Jules Muck is the Venice-based mural artist who painted a controversial tribute to Indiana basketball legend Larry Bird. Muck first posted a photo of the mural to her Instagram page on August 16. The mural is displayed in Indianapolis’ Fountain Square neighborhood.
Speaking to the Indianapolis Star, Muck said that she had agreed to remove the tattoos shown on Larry Bird’s arms and chest, except for the word, “INDIANA” on his forearm. Muck told the newspaper, “This is another human being that is obviously not liking it. If he was happy and thought it was funny, that’s a different story.” In the caption of her Instagram post showing the Bird mural, Muck wrote, “A fictional character – Larry badass Bird.”
In a February 2019 interview with MSNBC, Bird was asked about the differences between the NBA of today and the NBA of the 1980s. He replied, “Well, there’s a lot more tattoos now than there were when I played. But other than that, I think it’s basically the same game.”
Here’s what you need to know:
1. Muck Said Regarding the Bird Mural: ‘I Just Wanted to Have a Little Fun’
Bird’s attorney, Gary Sallee, told the Indy Star that he believes that it was the Celtics legend’s “willingness to compromise” that led to an agreement between the artist and Bird’s camp. While Muck maintains, “It’s nothing personal against Larry. I actually think it’s funnier to put tattoos on people who don’t have them… Larry deserves some sort of prestigious mural. That’s not my calling. That’s not what I’m here to do. I just wanted to have a little fun.”
The image that inspired the mural came from Bird’s November 1977 Sports Illustrated cover story in which he was referred to as “College Basketball’s Secret Weapon.”
2. Muck Was Born in England but Moved Around a Lot in Her Youth, Living in New York & Greece for a Time
Muck is a native of Stoke-on-Trent in England. According to a biography on her official website, Muck moved to the New York City in the 1990s. Prior to that, Muck had already begun painting murals in Europe. Muck told We Are Bird in an interview that she spent part of her youth growing up “near” The Bronx. Muck said that her father is Greek and her mother is British which led to the family moving around a lot.
In 1999, Muck met fellow mural-legend Lady Pink. Pink offered Muck an apprenticeship, the artist accepted. . Muck remained in New York City until 2008 when she drove cross-country to California. Eventually, Muck settled in Venice, living initially inside of her car and painting on the streets. Muck’s artistic pseudonym was based on a pet name her grandmother gave her.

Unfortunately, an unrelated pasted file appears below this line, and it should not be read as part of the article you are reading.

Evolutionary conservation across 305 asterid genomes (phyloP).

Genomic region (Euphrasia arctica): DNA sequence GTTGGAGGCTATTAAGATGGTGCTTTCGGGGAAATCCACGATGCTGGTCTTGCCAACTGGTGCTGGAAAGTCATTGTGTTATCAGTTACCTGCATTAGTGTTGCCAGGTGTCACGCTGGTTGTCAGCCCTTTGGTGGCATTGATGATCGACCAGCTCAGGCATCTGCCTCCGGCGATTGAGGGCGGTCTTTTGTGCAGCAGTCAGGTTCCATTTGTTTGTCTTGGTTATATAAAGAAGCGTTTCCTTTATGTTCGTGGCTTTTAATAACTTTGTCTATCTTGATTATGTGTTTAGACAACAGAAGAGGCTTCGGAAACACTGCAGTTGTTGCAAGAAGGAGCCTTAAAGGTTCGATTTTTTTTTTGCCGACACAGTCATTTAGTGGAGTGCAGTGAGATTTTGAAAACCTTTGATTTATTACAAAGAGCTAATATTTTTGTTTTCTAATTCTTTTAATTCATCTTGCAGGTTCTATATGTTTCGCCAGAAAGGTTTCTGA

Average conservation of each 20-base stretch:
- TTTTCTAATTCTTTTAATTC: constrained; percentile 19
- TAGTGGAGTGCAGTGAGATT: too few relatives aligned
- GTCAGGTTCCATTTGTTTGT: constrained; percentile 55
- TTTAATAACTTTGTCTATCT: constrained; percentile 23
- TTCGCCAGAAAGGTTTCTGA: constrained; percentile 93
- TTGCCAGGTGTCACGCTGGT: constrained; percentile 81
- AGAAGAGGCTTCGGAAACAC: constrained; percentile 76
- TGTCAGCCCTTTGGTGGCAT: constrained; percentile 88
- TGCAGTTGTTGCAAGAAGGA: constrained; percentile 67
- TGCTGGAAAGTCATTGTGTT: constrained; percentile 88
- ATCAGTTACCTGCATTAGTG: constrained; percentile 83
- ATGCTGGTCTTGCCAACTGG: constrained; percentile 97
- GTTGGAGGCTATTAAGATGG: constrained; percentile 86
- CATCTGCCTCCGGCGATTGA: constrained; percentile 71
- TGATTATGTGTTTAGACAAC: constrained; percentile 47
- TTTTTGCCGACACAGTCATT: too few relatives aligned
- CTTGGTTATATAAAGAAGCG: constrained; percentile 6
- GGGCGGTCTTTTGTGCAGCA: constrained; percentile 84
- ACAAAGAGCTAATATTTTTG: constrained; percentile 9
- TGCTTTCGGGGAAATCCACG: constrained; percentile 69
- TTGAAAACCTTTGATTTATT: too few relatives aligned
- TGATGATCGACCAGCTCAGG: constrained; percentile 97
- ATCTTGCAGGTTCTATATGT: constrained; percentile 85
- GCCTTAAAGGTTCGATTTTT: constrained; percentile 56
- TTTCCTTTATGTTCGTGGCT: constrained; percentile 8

3. Venice, California Is ‘The Most Mucked Place in the World’
Muck says on her official website that she travels and paints often in New York, New Orleans, Texas but that Venice, California, “remains the most mucked place in the world as her Venice home and studio is her favorite place to be.”
When asked in an interview about what Los Angeles means to her, Muck said, “I think it means freedom to me. The real kind. I used to say freedom was dumb because I chased freedom for a long time. I was a drug addict and a homeless person and I finally realized that just showing up and taking care of your shit was freedom.” In addition to being a mural artist, Muck says that she is an amateur tattoo artist.
4. Muck Says She Kicked Heroin in 2013 After Being Told She Would Die
Muck told LA Weekly in August 2017 that she kicked heroin in 2013. Muck said that she contacted a family friend who was a doctor. He told her that she would die if she did not stop using heroin. Muck said, “He was so matter-of-fact about it. Heart doctors — they’re like that, I guess.”
Among her first works after getting sober was a mural in Los Angeles titled, “Freedumb.” The mural showed celebrities who died young, including Kurt Cobain, Sid Vicious and Marilyn Monroe. Muck told the LA Weekly, “I painted that in two days, and that’s when I knew I was back.”
5. One of Muck’s Murals in Greece of a Syrian Refugee Camp Was Featured in the National Georaphic
Muck told the Culture Trip that in 2016 she traveled to Greece where she painted a mural of a Syrian refugee camp. That mural was featured in the National Geographic. Muck told the Culture Trip, “I think it’s weird that people are mean to refugees. I loved the people I met. I’m just grateful because art crosses borders not all people can.”